verbose: boolean (default false)
Boolean flag to control output of informational messages
periodic: boolean
Boolean flag to indicate periodic boundary conditions.
boxsize: double
The side-length of the cube in the cosmological simulation. Present to facilitate exact calculations for periodic wrapping. If boxsize is not supplied, then the wrapping is done based on the maximum difference within each dimension of the X/Y/Z arrays.
(xyz)bin_refine_factor: integer, default is (1,1,1); typically within [1-3]

Controls the refinement on the cell sizes. Can have up to a 20% impact on runtime.

Note: Since the counts in spheres calculation is symmetric in all 3 dimensions, the defaults are different from the clustering routines.

max_cells_per_dim: integer, default is 100, typical values in [50-300]
Controls the maximum number of cells per dimension. Total number of cells can be up to (max_cells_per_dim)^3. Only increase if rmax is too small relative to the boxsize (and increasing helps the runtime).
c_api_timer: boolean (default false)
Boolean flag to measure actual time spent in the C libraries. Here to allow for benchmarking and scaling studies.
isa: string (default fastest)

Controls the runtime dispatch for the instruction set to use. Possible options are: [fastest, avx, sse42, fallback]

Setting isa to fastest will pick the fastest available instruction set on the current computer. However, if you set isa to, say, avx and avx is not available on the computer, then the code will revert to using fallback (even though sse42 might be available).

Unless you are benchmarking the different instruction sets, you should always leave isa to the default value. And if you are benchmarking, then the string supplied here gets translated into an enum for the instruction set defined in utils/defs.h.

Returns:results – A numpy structured array containing [rmax, pN[numpN]] with nbins elements. Each row contains the maximum radius of the sphere and the numpN elements in the pN array. Each element of this array contains the probability that a sphere of radius rmax contains exactly N galaxies. For example, pN[0] (p0, the void probibility function) is the probability that a sphere of radius rmax contains 0 galaxies.

if c_api_timer is set, then the return value is a tuple containing (results, api_time). api_time measures only the time spent within the C library and ignores all python overhead.

Return type:Numpy structured array

Example

>>> from __future__ import print_function
>>> import numpy as np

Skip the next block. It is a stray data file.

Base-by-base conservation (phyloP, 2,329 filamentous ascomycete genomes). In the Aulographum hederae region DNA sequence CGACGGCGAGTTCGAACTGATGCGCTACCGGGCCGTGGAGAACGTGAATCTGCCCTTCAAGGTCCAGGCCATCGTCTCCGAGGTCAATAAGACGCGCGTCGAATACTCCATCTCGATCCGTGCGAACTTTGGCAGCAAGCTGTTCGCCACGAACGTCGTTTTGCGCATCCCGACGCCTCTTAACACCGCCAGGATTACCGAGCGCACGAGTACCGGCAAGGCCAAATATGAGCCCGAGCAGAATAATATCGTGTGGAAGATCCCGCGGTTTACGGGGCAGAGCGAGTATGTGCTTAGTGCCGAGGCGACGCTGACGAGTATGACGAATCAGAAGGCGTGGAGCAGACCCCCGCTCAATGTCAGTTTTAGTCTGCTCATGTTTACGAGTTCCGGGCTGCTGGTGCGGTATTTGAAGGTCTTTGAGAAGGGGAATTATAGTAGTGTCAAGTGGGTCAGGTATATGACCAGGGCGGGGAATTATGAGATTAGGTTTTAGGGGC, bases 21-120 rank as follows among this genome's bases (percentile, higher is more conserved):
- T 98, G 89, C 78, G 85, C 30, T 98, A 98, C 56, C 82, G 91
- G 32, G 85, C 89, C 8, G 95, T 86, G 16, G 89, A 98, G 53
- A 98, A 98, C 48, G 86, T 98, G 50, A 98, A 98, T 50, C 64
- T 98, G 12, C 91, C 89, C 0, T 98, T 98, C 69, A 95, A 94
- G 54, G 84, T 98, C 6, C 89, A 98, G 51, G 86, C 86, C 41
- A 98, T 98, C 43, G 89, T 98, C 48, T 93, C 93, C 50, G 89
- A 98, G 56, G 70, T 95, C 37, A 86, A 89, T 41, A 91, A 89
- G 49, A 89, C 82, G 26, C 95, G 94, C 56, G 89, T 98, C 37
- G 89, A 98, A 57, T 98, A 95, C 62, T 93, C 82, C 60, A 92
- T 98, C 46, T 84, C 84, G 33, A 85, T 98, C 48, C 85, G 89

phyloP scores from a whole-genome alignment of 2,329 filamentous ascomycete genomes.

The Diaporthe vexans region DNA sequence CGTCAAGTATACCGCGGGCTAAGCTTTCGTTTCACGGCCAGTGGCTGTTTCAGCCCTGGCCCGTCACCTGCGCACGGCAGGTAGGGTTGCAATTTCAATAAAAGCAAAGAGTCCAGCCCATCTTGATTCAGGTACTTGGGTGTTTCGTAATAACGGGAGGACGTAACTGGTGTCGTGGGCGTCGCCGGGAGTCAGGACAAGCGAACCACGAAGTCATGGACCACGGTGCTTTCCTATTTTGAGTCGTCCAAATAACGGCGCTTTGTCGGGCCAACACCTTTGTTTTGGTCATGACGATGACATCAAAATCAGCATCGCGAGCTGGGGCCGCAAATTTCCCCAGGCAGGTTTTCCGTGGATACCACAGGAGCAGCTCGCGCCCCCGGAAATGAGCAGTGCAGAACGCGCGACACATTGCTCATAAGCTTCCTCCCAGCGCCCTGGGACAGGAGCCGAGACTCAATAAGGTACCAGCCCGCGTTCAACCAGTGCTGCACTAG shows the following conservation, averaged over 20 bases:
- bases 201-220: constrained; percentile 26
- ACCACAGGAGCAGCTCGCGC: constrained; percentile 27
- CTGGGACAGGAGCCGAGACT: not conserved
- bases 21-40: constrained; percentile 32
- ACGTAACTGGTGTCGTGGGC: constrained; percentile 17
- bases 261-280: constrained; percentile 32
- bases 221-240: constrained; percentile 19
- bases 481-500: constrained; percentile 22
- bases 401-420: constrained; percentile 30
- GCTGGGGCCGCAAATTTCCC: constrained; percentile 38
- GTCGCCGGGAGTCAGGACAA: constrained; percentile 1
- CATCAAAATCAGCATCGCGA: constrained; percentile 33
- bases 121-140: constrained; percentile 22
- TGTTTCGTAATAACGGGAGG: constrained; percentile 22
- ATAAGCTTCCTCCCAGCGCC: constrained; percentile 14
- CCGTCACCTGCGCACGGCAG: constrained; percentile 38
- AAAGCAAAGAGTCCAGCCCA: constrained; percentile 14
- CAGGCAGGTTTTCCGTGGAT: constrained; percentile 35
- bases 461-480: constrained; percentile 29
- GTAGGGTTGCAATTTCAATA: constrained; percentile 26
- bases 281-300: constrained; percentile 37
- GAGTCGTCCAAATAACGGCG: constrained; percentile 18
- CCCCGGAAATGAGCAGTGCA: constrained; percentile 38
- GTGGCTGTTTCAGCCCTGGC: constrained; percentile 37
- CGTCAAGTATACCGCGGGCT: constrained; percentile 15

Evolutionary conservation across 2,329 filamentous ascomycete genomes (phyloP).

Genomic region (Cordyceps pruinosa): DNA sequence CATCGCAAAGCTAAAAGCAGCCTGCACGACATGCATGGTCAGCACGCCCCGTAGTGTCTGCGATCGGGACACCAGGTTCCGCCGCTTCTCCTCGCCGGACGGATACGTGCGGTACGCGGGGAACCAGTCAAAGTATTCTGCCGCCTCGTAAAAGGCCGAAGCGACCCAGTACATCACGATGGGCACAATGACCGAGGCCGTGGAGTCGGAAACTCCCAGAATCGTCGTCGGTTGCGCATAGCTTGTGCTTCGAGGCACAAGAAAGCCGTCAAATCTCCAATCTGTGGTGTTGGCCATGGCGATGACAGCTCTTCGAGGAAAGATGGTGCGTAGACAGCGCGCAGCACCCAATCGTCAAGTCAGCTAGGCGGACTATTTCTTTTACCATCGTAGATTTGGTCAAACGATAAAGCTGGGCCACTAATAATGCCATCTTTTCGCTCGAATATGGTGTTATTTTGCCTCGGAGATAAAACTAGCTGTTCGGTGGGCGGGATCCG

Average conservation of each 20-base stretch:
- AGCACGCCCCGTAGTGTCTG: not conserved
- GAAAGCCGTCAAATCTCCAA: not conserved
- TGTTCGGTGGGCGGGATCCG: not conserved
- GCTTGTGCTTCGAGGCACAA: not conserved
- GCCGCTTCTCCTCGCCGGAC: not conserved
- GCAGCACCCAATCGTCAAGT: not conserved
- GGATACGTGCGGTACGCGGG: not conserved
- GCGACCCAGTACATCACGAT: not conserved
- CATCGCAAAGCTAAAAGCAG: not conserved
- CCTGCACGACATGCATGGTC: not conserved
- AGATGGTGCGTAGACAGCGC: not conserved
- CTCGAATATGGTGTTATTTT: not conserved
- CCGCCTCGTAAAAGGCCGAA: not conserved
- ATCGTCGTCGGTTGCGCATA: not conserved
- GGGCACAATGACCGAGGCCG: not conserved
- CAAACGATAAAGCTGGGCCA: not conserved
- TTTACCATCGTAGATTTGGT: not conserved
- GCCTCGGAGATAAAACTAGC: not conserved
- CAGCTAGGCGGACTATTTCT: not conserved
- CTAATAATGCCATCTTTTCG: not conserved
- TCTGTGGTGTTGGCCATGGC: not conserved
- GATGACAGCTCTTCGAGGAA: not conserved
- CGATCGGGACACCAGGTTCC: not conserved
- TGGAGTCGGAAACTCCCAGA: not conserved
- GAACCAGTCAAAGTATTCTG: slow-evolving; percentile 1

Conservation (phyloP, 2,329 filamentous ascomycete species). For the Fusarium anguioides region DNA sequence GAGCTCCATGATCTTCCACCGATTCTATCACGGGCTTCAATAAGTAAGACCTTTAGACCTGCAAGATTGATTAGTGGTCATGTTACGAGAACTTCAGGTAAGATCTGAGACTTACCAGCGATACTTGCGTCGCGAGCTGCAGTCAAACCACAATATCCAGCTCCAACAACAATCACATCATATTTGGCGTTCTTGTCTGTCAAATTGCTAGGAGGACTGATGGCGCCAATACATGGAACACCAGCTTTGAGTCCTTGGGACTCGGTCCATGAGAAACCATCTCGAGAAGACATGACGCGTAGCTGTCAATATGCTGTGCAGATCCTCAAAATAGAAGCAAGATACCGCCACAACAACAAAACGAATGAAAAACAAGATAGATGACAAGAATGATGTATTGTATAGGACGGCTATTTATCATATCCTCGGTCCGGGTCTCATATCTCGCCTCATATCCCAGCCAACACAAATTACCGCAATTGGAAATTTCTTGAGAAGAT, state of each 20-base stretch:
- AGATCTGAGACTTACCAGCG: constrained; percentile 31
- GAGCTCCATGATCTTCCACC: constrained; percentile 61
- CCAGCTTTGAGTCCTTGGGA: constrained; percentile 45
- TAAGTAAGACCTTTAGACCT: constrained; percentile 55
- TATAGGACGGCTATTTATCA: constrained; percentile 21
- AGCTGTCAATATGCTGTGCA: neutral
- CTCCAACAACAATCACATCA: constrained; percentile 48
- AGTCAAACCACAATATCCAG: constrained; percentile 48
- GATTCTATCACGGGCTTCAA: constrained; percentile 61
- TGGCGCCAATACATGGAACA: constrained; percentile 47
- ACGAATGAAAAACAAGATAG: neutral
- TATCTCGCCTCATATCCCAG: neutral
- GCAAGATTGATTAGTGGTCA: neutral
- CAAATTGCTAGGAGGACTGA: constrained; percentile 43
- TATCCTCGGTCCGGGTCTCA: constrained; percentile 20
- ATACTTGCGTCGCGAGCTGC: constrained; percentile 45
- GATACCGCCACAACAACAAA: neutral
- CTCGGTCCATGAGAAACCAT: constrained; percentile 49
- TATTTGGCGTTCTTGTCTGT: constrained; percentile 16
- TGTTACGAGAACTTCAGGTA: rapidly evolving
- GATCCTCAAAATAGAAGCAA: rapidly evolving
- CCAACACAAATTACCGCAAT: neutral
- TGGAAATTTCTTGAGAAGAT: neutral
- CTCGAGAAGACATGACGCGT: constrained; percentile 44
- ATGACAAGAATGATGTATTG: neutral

>>> from Corrfunc.theory.vpf import vpf
>>> rmax = 10.0
>>> nbins = 10
>>> nspheres = 10000
>>> numpN = 5
>>> seed = -1
>>> N = 100000
>>> boxsize = 420.0
>>> seed = 42
>>> np.random.seed(seed)
>>> X = np.random.uniform(0, boxsize, N)
>>> Y = np.random.uniform(0, boxsize, N)
>>> Z = np.random.uniform(0, boxsize, N)
>>> results = vpf(rmax, nbins, nspheres, numpN, seed, X, Y, Z)
>>> for r in results:
...     print("{0:10.1f} ".format(r[0]), end="")
...     
...     for pn in r[1]:
...         print("{0:10.3f} ".format(pn), end="")
...         
...     print("") 
1.0      0.995      0.005      0.000      0.000      0.000
2.0      0.956      0.044      0.001      0.000      0.000
3.0      0.858      0.130      0.012      0.001      0.000
4.0      0.695      0.252      0.047      0.005      0.001
5.0      0.493      0.347      0.127      0.028      0.005
6.0      0.295      0.362      0.219      0.091      0.026
7.0      0.141      0.285      0.265      0.179      0.085
8.0      0.056      0.159      0.228      0.229      0.161
9.0      0.019      0.066      0.135      0.192      0.192
10.0      0.003      0.019      0.054      0.106      0.150

Corrfunc.theory.wp module

Python wrapper around the C extension for the theoretical projected auto-correlation function, wp(rp), in theory/wp. This python wrapper is in Corrfunc.theory.wp.

Corrfunc.theory.wp.wp(boxsize, pimax, nthreads, binfile, X, Y, Z, weights=None, weight_type=None, verbose=False, output_rpavg=False, xbin_refine_factor=2, ybin_refine_factor=2, zbin_refine_factor=1, max_cells_per_dim=100, c_api_timer=False, c_cell_timer=False, isa=u'fastest')[source]

Function to compute the projected correlation function in a periodic cosmological box. Pairs which are separated by less than the rp bins (specified in binfile) in the X-Y plane, and less than pimax in the Z-dimension are counted.

If weights are provided, the resulting correlation function is weighted. The weighting scheme depends on weight_type.

Note